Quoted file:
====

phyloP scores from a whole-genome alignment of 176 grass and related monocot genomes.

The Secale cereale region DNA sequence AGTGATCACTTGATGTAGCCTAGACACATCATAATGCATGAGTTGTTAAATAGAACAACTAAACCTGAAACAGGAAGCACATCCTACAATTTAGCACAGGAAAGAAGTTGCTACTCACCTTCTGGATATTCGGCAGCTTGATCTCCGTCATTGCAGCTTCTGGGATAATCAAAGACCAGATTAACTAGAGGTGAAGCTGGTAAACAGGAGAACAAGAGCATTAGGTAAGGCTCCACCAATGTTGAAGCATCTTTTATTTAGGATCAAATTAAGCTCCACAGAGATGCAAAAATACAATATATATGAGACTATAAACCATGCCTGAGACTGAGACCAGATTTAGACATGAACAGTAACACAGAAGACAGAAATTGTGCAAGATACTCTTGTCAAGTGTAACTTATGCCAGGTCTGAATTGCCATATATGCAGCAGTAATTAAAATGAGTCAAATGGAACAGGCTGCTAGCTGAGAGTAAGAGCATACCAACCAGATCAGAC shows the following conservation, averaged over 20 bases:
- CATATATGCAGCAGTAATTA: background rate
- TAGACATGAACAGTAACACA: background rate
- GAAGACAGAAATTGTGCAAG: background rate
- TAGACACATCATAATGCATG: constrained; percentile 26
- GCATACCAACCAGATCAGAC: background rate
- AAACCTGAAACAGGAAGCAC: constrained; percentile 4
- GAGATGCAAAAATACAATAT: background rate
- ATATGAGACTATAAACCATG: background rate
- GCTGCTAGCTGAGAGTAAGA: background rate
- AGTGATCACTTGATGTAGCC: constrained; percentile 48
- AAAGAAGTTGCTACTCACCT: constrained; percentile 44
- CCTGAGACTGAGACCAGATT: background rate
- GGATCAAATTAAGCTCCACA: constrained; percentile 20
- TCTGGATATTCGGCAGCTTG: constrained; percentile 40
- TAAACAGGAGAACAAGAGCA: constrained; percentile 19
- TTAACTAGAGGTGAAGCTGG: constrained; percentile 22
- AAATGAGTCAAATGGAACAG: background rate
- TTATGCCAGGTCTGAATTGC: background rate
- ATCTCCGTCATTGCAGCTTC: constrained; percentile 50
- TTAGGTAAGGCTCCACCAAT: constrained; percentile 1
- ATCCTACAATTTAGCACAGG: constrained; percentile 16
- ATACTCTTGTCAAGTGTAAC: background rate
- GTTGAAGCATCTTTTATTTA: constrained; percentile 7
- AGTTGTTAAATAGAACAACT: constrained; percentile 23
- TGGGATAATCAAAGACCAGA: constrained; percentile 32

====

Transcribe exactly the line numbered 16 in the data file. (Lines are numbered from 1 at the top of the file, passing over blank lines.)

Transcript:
- TCTGGATATTCGGCAGCTTG: constrained; percentile 40